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Rupak Bhattacharya | Jan 9 , 2018

The Himalayas are the youngest mountains on this planet. Nepal happens to be one of the younger democracies. Both have teething troubles trying to find their feet. Thats but natural, and so one needs to be patient when dealing with their tantrums. Of course some of these tantrums kill and maim, like the earthquake in 2015, and children too can sometimes be selfish and naughty. The tantrums of nature have to be borne with, with fortitude, only ensuring that we do not aid or abet them by our selfish ecology endagering activities. But what of a selfish child.

So let it be with the Dept. of Tourism, Govt. of Nepal. Their latest list of restrictions regarding climbing in their Himalayas is a case in point. If media reports are to be believed, DOT has henceforth prohibited handicapped climbers and solo climbers.The pampered child seems to have grown up to be a spoiled adult, one who is interested only in the "spoils".

In one fell stroke of this law they have denied the existence of another Hermann Buhl, another Messner, another Kukuczka or Steck. They have negated the Olympian ideals of the Paralympics denying the existence of another Inglis, another Weihenmayer or Arunima Sinha. Most significantly the very ethos of Alpinism has been ignored.

Hermann Buhl, Reinhold Messner, Ueli Steck, Jerzy Kukuczka

Hermann Buhl, Reinhold Messner (Top Left to Right) | Jerzy Kukuczka, Ueli Steck (Bottom Left to Right)

Nepal has been blessed in having a large chunk of the accessible Himalayas within its geographical boundaries, making it a lodestone for climbers. What started as pure exploration and mountaineering activity has now been buried under an avalanche of commercial guided climbs.

Such commercial climbs are defenitely economically essential for Nepal and its Sherpas. The lure of the dollar can not be ignored. BUT there had always been a space left for individual exceptional climbers, who refuse to team up with a commercial rope of summit-certificate-seekers who have to be shepharded to the top and back like so many GoreTexed sheep. This new law will defenitely obliterate that space.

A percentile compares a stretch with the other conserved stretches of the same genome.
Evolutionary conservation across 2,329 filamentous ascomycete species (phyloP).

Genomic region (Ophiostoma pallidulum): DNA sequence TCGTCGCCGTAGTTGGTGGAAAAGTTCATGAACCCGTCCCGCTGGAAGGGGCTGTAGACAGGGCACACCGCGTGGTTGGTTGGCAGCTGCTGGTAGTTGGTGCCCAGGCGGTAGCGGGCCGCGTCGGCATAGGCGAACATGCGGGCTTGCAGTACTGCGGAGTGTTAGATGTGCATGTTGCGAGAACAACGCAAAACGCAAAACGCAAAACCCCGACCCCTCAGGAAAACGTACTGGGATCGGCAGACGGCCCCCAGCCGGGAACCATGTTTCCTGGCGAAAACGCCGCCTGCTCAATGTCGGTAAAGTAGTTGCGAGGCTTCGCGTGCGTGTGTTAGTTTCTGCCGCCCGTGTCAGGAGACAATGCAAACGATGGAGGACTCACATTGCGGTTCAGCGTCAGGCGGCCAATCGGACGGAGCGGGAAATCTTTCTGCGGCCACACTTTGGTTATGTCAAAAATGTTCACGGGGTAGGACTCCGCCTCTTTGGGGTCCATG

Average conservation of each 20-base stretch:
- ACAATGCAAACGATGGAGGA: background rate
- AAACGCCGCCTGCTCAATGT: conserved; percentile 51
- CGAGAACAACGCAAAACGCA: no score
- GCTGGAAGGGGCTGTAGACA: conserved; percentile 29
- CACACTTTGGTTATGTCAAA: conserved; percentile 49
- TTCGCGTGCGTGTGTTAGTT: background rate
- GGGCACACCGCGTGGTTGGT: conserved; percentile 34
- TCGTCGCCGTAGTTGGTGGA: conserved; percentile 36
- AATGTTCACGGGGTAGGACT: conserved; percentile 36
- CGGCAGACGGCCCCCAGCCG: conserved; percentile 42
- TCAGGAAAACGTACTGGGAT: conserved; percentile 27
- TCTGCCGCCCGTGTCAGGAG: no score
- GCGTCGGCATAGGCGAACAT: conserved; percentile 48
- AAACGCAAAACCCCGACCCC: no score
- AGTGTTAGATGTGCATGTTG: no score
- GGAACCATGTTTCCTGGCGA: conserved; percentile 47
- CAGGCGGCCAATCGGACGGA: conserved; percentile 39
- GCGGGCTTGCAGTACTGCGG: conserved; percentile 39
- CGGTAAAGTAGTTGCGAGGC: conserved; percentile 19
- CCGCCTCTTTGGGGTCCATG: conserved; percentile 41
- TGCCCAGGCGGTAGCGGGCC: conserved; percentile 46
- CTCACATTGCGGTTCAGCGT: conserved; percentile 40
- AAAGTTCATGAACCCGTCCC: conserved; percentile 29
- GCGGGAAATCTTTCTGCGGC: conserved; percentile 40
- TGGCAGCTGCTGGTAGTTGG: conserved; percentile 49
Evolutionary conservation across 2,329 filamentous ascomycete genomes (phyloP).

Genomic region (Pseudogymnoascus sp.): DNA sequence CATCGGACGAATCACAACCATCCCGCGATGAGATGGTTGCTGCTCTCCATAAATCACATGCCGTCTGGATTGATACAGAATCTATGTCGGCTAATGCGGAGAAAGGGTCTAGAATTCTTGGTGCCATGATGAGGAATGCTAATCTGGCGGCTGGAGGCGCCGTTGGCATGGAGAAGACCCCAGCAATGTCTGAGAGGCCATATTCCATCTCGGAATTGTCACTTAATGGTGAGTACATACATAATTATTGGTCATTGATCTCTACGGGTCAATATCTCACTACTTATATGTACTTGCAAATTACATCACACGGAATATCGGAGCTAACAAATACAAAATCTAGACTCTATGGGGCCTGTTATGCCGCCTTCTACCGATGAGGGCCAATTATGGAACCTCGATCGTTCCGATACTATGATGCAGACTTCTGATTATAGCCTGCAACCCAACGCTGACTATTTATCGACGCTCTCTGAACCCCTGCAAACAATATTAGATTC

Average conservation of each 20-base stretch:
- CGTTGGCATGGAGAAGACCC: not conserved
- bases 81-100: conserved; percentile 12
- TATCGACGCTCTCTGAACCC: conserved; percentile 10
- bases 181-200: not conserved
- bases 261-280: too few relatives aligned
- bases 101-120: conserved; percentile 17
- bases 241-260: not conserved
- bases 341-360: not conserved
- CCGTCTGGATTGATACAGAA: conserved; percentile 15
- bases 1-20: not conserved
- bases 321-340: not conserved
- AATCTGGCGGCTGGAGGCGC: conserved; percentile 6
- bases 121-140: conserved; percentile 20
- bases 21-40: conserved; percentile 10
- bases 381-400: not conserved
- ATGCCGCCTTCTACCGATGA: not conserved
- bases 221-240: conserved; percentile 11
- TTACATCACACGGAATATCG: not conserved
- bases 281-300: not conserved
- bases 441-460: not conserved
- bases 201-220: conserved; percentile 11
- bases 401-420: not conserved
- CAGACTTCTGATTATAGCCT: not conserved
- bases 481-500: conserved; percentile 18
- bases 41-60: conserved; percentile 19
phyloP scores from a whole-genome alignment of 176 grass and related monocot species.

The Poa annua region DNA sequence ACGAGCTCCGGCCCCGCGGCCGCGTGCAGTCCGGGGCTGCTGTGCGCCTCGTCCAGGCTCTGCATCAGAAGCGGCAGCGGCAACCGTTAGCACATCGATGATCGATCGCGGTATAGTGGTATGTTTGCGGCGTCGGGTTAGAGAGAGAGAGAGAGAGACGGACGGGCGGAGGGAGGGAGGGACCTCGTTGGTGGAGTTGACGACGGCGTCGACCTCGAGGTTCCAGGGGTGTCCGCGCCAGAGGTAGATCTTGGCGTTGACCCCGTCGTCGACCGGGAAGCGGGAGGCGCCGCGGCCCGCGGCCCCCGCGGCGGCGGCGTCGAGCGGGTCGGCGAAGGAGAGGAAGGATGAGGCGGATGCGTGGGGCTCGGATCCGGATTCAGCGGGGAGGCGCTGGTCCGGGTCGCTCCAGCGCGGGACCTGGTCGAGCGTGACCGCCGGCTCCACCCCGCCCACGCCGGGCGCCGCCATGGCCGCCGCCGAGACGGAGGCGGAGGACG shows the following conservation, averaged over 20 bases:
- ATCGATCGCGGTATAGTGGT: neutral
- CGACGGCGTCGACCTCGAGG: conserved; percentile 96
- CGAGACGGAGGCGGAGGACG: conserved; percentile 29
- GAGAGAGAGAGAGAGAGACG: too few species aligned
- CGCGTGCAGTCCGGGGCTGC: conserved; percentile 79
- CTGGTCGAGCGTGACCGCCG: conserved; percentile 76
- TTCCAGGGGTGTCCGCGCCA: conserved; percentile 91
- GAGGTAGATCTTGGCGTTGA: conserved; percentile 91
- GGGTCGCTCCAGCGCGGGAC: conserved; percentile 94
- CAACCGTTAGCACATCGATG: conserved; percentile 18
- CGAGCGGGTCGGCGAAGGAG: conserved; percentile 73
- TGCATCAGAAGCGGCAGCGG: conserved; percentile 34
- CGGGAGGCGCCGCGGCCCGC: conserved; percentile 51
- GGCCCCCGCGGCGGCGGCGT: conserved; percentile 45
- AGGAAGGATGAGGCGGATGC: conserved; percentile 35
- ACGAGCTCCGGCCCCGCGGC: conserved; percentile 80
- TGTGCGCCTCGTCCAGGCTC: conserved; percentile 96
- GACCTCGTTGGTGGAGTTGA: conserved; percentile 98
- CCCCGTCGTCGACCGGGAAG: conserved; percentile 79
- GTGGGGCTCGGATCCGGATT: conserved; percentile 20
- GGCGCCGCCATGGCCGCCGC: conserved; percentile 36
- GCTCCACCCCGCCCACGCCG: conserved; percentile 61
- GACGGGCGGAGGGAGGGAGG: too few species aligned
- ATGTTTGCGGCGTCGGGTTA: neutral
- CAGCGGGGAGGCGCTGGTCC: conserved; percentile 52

Mark Inglis, Erik Weihenmayer, Arunima Sinha

Mark Inglis, Erik Weihenmayer, Arunima Sinha (Left to Right)

Regulations had been in place for years and were supposedly monitored and enforced by DOT. But the loopholes were exploited by the agencies and DOT had been turning a myopic eye for years. How else can one explain the issuance of summit certificates based on morphed photos if the concerned agencies were not in collusion with the certificate seekers. How else can one explain the official post-expedition reports of Liason Officers who were conspicuous by their absence at Base Camp, and gathered their information second-hand. How else can one explain a leader's post-expedition report about a climber in his team he had never met. How else can one explain the recent development of the Govt. of India asking the Govt. of Nepal to investigate the Everest tragedy of 2016 where the services provided by the agency supposedly left a lot to be desired. DOT never clarified why they had not taken suo-moto cognizance of these irregularities without being prompted.

The venerated Everest, "Because It's there", has become the highest piece of real estate in the world. The owner rents it out every year and the tenancy rates keep going up. They have turned it into a cash cow to be milked dry annually. Stretching the veterinary analogy further Everest is now the proverbial pampered domesticated Golden Goose laying a seasonal golden egg each year. This Goose is undoubtedly a Nepali citizen with guaranteed rights. So the rest of the mountaineering world can only hope that DOT will also provide Visas for some "Wild Geese" too, whose eggs are surely more nutricious for the healthy growth of traditional Alpinism.

Though there remains a justifiable need for "quantity" to generate revenues, there should also be adequate space for "quality" Alpinism. The world patiently awaits for clearer vision to return to the dollar-blinded eyes.

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